(352d) A “Pumpless” Microfluidic Linear-Gradient Generator for the Analysis of Bacterial Chemotaxis
- Conference: AIChE Annual Meeting
- Year: 2005
- Proceeding: 2005 Annual Meeting
- Group: Biomedical Applications of Nanotechnology (Bionanotechnology)
- Time: Wednesday, November 2, 2005 - 1:35pm-1:55pm
Chemotaxis is the process by which cells move up or down a chemical gradient in response to an attractant or repellant and is a major factor in a bacterium's response to environmental changes. Traditional approaches for monitoring chemotaxis include capillary assay, swarm plate assay and the stopped-flow diffusion chamber assay. More recently, a microfluidic gradient generator connected to syringe pumps was developed to study bacterial chemotaxis. Along these lines, we have developed a ?pumpless? microfluidic gradient generator which can provide a steady (>= 4 h) and liner (R2>0.99) chemical gradient. A simple, rapid (< 60 minutes) and quantitative bacterial chemotaxis assay was successfully developed based on this gradient generator.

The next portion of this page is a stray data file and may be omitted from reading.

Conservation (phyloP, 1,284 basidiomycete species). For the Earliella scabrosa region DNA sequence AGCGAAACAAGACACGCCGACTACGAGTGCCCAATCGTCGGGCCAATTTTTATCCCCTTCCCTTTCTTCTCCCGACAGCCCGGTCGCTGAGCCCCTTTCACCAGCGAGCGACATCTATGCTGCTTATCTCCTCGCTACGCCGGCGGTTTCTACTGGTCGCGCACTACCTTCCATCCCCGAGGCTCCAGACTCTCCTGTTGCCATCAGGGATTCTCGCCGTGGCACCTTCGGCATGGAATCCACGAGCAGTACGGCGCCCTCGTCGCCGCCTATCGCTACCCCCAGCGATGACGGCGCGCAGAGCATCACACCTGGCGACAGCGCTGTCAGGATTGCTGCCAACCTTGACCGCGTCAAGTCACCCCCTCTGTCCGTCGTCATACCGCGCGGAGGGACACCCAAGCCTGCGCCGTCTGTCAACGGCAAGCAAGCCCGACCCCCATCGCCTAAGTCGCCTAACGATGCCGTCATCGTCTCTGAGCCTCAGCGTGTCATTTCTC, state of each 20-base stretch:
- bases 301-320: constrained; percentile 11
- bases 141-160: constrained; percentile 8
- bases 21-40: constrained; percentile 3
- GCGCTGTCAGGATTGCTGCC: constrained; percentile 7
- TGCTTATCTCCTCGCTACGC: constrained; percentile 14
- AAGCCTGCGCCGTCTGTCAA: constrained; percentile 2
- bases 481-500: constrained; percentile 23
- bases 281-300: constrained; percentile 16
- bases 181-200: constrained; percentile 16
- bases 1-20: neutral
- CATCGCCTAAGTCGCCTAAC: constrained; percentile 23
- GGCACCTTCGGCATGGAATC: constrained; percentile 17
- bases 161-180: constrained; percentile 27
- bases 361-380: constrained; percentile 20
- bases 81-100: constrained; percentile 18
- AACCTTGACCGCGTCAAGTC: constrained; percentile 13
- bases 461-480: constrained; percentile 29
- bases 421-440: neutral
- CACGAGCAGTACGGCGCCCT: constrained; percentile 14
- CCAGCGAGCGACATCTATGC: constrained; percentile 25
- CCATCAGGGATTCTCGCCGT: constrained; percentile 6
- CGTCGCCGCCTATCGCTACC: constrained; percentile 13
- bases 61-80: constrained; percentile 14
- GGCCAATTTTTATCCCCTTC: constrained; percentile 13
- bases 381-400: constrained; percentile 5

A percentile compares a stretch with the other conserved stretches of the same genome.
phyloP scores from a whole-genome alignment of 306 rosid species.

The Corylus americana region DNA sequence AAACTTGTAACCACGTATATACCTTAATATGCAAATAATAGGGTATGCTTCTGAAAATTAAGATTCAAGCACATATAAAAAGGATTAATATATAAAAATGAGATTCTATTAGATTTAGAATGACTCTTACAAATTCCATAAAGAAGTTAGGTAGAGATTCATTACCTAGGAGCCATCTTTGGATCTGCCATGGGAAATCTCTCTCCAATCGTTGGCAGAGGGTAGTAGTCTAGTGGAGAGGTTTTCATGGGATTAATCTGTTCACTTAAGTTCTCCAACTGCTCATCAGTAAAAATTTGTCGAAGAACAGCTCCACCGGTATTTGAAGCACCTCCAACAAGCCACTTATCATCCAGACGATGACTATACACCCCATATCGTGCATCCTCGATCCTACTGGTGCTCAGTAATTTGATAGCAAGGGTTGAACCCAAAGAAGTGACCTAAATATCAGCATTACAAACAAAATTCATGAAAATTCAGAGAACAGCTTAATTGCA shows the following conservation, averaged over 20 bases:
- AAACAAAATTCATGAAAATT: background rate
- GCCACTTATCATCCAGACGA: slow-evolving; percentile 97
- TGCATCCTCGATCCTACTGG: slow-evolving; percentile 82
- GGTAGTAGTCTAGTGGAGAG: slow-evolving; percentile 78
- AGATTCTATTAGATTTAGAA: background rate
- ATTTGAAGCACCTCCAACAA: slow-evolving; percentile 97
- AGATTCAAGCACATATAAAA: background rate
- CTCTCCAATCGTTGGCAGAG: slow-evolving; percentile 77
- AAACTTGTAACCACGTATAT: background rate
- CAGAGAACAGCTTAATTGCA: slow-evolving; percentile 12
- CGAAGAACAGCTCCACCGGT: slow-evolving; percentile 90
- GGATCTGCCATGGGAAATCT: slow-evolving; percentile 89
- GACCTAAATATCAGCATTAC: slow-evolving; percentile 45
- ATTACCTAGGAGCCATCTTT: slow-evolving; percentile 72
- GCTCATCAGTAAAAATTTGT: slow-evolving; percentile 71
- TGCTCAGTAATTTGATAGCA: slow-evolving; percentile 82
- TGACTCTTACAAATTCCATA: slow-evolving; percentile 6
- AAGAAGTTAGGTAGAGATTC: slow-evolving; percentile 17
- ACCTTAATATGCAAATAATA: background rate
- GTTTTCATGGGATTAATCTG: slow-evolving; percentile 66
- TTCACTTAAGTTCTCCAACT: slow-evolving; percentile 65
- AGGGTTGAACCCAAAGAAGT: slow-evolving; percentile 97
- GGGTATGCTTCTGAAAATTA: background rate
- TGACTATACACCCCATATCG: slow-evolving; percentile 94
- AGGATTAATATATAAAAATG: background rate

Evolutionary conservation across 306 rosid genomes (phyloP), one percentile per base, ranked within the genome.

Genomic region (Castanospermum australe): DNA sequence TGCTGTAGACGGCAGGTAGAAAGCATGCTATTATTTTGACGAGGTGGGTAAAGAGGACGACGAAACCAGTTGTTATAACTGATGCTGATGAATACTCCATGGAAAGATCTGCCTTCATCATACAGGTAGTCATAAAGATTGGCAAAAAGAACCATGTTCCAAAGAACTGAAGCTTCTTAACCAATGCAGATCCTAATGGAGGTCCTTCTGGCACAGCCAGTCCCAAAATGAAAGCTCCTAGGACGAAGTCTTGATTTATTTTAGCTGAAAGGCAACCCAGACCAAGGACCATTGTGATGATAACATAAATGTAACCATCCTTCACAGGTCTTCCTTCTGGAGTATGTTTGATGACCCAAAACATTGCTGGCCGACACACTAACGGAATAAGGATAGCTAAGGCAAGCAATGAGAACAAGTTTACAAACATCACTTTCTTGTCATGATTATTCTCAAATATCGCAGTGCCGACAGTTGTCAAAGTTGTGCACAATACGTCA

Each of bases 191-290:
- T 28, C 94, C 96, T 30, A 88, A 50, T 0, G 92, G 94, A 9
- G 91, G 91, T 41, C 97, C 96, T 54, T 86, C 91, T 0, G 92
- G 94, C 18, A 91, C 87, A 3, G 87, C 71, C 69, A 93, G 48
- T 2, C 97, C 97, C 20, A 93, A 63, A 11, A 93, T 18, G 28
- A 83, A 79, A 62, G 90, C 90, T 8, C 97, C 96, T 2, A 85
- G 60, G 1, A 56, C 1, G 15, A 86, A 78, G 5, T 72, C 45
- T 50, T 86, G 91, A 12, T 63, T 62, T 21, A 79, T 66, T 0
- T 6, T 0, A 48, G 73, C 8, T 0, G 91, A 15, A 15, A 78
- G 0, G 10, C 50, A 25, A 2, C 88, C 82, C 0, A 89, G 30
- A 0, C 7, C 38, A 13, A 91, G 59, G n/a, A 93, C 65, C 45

Specifically, Escherichia coli RP437 cells expressing green fluorescent protein (GFP) were loaded into the middle channel of the 3-channel device. Fluid was delivered by hydrostatic force to constantly refresh the chemoeffector source and sink. RP437 cells were observed to move up l-aspartate gradients (10-4M/mm) and down glycerol gradients (1%/mm) whereas non-motile and non-chemotactic mutants of RP437 showed no bias of the bacteria's distribution. Additionally, the degree of chemotaxis was measured by two coefficients, chemotactic partition coefficient (CPC) and chemotactic migration coefficient (CMC) which were found to be consistent with predicted values for E. coli RP437. In conclusion, we demonstrated a three-channel microfluidic gradient generator that capitalized on hydrostatic force for fluid delivery and molecular diffusion for gradient generation thereby enabling highly parallel assays of bacterial chemotaxis.